I have seen some criticism of the gay scene that Andrew inhabited and how it is represented. I feel that it is made evident that this isn't representative of the entire gay population, but instead reflects the lifestyle Andrew was part of. He was (arguably) a drug user and dealer who was also possibly an escort. He ran in circles where drug use was common and spent his nights partying. The older men he was involved with are presented as affluential and far removed from the lifestyle Andrew was part of. The other criticism is Maureen's research not always meshing with the facts put forth by the families of the victims. I, personally, felt Maureen cited her sources clearly, and plainly. She also includes the families version of events, and clearly indicates her personal beliefs as exactly that. It read as fair, balanced reporting to me with some personal commentary woven in, and that allows for the reader to draw their own conclusions. This uncertainty was always going to be a reasonable part of a case like this where so much is unknown.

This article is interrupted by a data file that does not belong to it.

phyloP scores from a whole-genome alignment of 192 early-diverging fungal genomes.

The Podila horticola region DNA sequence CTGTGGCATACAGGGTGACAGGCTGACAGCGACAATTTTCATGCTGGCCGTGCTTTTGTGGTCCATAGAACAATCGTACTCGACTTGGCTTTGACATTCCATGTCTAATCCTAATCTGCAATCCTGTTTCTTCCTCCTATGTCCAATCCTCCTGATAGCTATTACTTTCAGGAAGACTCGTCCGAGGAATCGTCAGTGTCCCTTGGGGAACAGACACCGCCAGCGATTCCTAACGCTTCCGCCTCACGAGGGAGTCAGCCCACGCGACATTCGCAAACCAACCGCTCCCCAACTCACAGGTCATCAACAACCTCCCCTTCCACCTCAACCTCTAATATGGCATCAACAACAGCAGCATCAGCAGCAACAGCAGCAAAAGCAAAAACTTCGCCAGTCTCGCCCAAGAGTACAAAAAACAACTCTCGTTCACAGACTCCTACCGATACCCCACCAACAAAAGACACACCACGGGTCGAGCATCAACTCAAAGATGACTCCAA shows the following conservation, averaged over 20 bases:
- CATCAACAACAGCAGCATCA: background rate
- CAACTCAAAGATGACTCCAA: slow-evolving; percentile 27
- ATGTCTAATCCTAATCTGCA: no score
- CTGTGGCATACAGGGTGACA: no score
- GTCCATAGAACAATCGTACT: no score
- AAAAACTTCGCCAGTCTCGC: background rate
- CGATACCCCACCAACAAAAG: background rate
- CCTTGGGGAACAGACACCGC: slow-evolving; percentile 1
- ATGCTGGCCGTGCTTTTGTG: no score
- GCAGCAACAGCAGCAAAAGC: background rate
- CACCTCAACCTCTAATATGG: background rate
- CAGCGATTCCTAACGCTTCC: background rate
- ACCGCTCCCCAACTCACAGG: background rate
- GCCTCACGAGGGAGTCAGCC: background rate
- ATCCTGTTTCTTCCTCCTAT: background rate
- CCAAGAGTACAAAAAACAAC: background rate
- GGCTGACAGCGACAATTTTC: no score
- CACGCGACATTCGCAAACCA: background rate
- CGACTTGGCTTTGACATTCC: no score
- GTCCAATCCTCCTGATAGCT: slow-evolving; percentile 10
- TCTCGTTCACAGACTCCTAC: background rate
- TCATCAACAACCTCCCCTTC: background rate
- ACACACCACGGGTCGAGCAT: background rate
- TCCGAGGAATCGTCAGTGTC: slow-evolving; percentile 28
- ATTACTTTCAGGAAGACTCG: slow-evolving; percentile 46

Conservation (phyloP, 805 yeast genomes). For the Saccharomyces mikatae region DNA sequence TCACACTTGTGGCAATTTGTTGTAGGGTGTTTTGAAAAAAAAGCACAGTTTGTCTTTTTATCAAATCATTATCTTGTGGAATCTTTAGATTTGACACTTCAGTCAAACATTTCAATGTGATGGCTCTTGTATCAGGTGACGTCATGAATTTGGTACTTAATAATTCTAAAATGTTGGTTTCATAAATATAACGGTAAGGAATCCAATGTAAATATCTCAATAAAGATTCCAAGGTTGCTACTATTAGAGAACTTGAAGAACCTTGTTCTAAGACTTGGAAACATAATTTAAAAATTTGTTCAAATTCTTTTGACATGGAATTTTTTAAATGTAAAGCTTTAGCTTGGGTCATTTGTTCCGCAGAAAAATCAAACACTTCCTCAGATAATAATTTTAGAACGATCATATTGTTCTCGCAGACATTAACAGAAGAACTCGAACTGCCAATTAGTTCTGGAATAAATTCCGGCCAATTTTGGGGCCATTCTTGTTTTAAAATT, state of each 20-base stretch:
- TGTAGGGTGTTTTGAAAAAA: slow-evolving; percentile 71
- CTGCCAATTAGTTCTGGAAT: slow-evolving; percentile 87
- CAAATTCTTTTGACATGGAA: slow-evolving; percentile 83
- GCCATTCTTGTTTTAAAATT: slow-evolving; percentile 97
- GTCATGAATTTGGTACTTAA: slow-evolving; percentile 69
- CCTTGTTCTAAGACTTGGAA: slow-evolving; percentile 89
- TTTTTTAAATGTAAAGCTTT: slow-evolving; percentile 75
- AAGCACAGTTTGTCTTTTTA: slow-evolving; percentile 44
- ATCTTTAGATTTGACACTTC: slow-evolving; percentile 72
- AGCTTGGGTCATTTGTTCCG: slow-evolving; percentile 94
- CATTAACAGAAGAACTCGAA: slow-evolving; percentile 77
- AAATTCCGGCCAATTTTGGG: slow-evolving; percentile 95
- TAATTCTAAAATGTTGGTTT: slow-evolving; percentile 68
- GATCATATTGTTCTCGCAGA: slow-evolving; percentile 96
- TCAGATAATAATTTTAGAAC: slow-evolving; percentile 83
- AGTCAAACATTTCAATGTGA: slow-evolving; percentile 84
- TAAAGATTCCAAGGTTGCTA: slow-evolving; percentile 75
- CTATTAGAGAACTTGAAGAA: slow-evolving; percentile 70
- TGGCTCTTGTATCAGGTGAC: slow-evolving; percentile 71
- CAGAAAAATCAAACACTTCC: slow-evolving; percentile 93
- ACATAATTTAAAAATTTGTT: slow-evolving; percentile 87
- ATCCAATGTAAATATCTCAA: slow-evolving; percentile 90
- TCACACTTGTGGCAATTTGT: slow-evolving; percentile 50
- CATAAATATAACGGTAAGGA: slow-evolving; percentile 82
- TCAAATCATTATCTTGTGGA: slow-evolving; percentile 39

This is a story that goes deeper than just the assassination of a famous designer. There are so many layers to pull back, so many unanswered questions, and ultimately a lot of grief left behind. Maureen Orth respectfully tells the story of the victims, and shines a light on the man who was their murderer. If you're interested in a true crime read that will leave you plenty to discuss with fellow enthusiasts I highly recommend this one.